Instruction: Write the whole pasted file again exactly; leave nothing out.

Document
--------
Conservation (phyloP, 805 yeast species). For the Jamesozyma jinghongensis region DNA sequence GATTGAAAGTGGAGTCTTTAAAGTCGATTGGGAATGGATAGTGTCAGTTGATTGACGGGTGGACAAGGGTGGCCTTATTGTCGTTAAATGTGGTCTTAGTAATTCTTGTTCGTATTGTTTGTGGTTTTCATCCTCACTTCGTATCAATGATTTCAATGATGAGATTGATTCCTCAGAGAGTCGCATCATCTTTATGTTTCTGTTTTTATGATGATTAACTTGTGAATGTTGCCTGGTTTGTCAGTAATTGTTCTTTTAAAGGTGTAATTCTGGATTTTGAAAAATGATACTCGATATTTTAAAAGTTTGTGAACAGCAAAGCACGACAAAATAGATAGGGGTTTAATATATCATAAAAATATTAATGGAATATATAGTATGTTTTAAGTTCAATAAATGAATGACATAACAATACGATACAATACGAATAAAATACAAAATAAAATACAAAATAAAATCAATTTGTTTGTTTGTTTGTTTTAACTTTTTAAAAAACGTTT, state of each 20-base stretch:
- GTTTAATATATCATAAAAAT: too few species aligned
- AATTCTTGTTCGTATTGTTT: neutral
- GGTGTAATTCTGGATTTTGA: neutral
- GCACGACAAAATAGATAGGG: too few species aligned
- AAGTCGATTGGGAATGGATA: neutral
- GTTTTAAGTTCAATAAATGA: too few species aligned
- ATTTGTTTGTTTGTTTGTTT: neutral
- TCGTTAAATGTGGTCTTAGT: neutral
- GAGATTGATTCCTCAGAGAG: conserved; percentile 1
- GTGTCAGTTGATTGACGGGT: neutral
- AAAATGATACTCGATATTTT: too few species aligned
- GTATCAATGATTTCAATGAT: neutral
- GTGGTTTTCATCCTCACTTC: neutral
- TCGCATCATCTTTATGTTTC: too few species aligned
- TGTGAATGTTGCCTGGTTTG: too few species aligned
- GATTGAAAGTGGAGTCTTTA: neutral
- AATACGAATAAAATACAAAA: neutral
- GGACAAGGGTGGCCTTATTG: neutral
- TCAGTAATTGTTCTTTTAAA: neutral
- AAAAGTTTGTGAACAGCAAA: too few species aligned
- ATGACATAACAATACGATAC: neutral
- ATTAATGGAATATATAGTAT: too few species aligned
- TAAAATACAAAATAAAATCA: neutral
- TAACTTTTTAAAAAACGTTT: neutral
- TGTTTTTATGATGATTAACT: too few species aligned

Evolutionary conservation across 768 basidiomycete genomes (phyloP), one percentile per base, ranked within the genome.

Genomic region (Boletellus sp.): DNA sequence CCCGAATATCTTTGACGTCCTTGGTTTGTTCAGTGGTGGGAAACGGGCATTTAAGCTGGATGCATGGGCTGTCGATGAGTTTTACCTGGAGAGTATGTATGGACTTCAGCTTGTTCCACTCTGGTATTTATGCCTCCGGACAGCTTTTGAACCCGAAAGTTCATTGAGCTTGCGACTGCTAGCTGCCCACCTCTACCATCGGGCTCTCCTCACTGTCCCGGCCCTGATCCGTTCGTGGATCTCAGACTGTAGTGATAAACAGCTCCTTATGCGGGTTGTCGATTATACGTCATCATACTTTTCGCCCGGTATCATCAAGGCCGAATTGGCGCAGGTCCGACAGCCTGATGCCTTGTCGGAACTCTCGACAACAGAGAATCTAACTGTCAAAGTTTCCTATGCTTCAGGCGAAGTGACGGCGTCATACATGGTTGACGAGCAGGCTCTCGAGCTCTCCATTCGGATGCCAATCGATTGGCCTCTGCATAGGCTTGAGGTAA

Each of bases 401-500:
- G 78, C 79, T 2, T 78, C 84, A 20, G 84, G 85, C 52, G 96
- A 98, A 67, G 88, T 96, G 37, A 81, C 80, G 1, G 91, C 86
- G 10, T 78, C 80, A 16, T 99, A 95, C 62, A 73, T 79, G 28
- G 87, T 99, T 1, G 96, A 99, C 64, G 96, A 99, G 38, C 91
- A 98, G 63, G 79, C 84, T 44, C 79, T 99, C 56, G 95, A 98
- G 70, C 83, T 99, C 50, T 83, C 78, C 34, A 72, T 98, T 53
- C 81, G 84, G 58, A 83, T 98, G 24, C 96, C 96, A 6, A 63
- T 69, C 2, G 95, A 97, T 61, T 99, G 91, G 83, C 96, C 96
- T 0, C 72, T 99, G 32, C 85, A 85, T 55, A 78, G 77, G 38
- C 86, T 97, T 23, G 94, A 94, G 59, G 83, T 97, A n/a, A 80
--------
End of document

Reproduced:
Conservation (phyloP, 805 yeast species). For the Jamesozyma jinghongensis region DNA sequence GATTGAAAGTGGAGTCTTTAAAGTCGATTGGGAATGGATAGTGTCAGTTGATTGACGGGTGGACAAGGGTGGCCTTATTGTCGTTAAATGTGGTCTTAGTAATTCTTGTTCGTATTGTTTGTGGTTTTCATCCTCACTTCGTATCAATGATTTCAATGATGAGATTGATTCCTCAGAGAGTCGCATCATCTTTATGTTTCTGTTTTTATGATGATTAACTTGTGAATGTTGCCTGGTTTGTCAGTAATTGTTCTTTTAAAGGTGTAATTCTGGATTTTGAAAAATGATACTCGATATTTTAAAAGTTTGTGAACAGCAAAGCACGACAAAATAGATAGGGGTTTAATATATCATAAAAATATTAATGGAATATATAGTATGTTTTAAGTTCAATAAATGAATGACATAACAATACGATACAATACGAATAAAATACAAAATAAAATACAAAATAAAATCAATTTGTTTGTTTGTTTGTTTTAACTTTTTAAAAAACGTTT, state of each 20-base stretch:
- GTTTAATATATCATAAAAAT: too few species aligned
- AATTCTTGTTCGTATTGTTT: neutral
- GGTGTAATTCTGGATTTTGA: neutral
- GCACGACAAAATAGATAGGG: too few species aligned
- AAGTCGATTGGGAATGGATA: neutral
- GTTTTAAGTTCAATAAATGA: too few species aligned
- ATTTGTTTGTTTGTTTGTTT: neutral
- TCGTTAAATGTGGTCTTAGT: neutral
- GAGATTGATTCCTCAGAGAG: conserved; percentile 1
- GTGTCAGTTGATTGACGGGT: neutral
- AAAATGATACTCGATATTTT: too few species aligned
- GTATCAATGATTTCAATGAT: neutral
- GTGGTTTTCATCCTCACTTC: neutral
- TCGCATCATCTTTATGTTTC: too few species aligned
- TGTGAATGTTGCCTGGTTTG: too few species aligned
- GATTGAAAGTGGAGTCTTTA: neutral
- AATACGAATAAAATACAAAA: neutral
- GGACAAGGGTGGCCTTATTG: neutral
- TCAGTAATTGTTCTTTTAAA: neutral
- AAAAGTTTGTGAACAGCAAA: too few species aligned
- ATGACATAACAATACGATAC: neutral
- ATTAATGGAATATATAGTAT: too few species aligned
- TAAAATACAAAATAAAATCA: neutral
- TAACTTTTTAAAAAACGTTT: neutral
- TGTTTTTATGATGATTAACT: too few species aligned

Evolutionary conservation across 768 basidiomycete genomes (phyloP), one percentile per base, ranked within the genome.

Genomic region (Boletellus sp.): DNA sequence CCCGAATATCTTTGACGTCCTTGGTTTGTTCAGTGGTGGGAAACGGGCATTTAAGCTGGATGCATGGGCTGTCGATGAGTTTTACCTGGAGAGTATGTATGGACTTCAGCTTGTTCCACTCTGGTATTTATGCCTCCGGACAGCTTTTGAACCCGAAAGTTCATTGAGCTTGCGACTGCTAGCTGCCCACCTCTACCATCGGGCTCTCCTCACTGTCCCGGCCCTGATCCGTTCGTGGATCTCAGACTGTAGTGATAAACAGCTCCTTATGCGGGTTGTCGATTATACGTCATCATACTTTTCGCCCGGTATCATCAAGGCCGAATTGGCGCAGGTCCGACAGCCTGATGCCTTGTCGGAACTCTCGACAACAGAGAATCTAACTGTCAAAGTTTCCTATGCTTCAGGCGAAGTGACGGCGTCATACATGGTTGACGAGCAGGCTCTCGAGCTCTCCATTCGGATGCCAATCGATTGGCCTCTGCATAGGCTTGAGGTAA

Each of bases 401-500:
- G 78, C 79, T 2, T 78, C 84, A 20, G 84, G 85, C 52, G 96
- A 98, A 67, G 88, T 96, G 37, A 81, C 80, G 1, G 91, C 86
- G 10, T 78, C 80, A 16, T 99, A 95, C 62, A 73, T 79, G 28
- G 87, T 99, T 1, G 96, A 99, C 64, G 96, A 99, G 38, C 91
- A 98, G 63, G 79, C 84, T 44, C 79, T 99, C 56, G 95, A 98
- G 70, C 83, T 99, C 50, T 83, C 78, C 34, A 72, T 98, T 53
- C 81, G 84, G 58, A 83, T 98, G 24, C 96, C 96, A 6, A 63
- T 69, C 2, G 95, A 97, T 61, T 99, G 91, G 83, C 96, C 96
- T 0, C 72, T 99, G 32, C 85, A 85, T 55, A 78, G 77, G 38
- C 86, T 97, T 23, G 94, A 94, G 59, G 83, T 97, A n/a, A 80